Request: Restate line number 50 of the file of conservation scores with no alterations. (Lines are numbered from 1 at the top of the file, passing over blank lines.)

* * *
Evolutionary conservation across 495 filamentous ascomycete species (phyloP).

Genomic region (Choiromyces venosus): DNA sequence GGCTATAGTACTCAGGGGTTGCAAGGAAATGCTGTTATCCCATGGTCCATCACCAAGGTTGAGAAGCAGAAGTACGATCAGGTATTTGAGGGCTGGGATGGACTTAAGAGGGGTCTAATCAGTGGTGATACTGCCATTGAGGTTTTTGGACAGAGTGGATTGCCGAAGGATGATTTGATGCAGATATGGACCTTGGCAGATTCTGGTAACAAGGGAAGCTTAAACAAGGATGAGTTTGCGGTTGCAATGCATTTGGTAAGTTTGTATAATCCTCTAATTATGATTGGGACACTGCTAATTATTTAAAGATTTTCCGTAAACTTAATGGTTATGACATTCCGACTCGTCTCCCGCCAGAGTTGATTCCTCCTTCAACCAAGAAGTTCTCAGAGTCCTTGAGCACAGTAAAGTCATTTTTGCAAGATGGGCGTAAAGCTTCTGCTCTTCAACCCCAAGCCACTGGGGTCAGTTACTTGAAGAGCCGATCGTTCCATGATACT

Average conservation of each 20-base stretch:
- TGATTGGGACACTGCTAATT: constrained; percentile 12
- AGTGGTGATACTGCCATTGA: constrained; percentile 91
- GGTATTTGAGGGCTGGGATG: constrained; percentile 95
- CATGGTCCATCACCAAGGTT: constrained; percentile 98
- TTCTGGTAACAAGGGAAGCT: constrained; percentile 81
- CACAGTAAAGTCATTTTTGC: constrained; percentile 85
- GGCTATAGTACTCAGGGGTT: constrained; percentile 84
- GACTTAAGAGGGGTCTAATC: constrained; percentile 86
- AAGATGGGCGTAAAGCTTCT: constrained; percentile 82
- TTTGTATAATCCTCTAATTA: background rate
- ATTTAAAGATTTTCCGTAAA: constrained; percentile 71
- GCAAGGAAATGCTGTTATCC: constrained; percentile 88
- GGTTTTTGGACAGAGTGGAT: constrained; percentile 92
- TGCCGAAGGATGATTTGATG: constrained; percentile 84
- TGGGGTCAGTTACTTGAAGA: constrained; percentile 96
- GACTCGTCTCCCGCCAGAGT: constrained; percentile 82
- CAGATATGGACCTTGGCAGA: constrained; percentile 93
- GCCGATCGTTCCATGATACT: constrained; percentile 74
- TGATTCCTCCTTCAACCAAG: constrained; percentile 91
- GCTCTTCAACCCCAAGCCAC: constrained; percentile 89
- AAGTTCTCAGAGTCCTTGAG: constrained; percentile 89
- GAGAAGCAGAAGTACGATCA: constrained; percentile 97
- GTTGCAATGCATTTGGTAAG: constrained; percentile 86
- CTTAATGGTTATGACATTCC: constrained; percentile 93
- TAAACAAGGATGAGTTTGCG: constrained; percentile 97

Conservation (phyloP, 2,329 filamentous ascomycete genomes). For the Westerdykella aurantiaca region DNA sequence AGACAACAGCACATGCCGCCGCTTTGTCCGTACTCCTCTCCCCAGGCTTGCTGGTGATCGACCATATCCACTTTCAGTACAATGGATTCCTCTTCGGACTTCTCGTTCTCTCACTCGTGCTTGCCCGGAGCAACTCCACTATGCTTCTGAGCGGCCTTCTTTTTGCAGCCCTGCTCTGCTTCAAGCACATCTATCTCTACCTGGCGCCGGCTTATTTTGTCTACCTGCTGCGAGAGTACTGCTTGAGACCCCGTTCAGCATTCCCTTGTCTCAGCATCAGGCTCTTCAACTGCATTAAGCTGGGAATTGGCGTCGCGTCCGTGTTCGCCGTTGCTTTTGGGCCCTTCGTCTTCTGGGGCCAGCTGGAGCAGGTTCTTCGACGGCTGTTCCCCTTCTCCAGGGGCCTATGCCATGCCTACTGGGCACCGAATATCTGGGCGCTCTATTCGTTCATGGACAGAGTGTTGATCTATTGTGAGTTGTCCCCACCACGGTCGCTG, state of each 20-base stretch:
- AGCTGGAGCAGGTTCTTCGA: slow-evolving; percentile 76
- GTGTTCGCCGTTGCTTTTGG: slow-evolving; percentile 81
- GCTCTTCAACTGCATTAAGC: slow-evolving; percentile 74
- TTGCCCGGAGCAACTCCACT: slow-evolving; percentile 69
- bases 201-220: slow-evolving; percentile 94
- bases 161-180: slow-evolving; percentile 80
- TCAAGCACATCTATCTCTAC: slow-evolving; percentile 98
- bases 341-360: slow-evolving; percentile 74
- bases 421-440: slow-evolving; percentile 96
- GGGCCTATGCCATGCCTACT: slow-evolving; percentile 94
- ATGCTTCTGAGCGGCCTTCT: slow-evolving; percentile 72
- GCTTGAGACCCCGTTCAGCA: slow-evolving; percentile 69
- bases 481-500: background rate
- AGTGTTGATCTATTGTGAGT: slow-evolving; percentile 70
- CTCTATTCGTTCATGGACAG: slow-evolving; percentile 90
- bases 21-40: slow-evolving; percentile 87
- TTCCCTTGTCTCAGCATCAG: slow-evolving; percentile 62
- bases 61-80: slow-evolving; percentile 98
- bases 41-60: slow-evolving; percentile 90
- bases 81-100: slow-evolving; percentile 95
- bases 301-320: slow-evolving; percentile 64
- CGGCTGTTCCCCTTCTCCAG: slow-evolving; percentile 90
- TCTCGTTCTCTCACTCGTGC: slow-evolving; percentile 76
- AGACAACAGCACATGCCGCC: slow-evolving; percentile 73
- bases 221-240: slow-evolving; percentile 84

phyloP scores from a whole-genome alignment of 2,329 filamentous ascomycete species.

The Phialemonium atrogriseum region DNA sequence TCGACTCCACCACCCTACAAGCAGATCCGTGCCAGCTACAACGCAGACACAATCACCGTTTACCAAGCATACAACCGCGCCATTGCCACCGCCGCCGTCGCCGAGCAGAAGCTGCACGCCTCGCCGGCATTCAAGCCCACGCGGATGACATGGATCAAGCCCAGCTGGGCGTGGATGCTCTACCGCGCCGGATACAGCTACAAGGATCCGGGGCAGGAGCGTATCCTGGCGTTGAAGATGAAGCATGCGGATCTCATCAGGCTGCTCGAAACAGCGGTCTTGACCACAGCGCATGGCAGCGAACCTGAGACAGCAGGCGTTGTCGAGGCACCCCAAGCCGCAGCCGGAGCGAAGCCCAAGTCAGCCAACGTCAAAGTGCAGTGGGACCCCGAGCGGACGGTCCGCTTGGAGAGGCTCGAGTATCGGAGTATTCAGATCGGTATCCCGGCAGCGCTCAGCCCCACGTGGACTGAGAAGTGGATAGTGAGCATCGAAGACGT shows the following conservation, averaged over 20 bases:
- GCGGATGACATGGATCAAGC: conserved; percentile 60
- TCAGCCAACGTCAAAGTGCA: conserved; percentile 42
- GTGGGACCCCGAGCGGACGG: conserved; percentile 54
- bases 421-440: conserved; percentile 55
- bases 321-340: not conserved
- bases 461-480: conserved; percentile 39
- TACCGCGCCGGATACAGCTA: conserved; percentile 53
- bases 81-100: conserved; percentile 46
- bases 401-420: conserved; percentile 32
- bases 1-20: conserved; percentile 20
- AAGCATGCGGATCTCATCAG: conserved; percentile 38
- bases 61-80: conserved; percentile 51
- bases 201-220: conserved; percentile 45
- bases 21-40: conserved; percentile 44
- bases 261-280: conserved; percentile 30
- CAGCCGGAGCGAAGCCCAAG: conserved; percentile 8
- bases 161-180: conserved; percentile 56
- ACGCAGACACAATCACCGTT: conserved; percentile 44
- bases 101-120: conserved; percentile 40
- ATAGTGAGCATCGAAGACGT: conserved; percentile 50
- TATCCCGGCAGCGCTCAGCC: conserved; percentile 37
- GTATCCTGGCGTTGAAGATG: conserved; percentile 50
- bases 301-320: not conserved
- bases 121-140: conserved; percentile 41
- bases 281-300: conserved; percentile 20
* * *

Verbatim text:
- bases 301-320: slow-evolving; percentile 64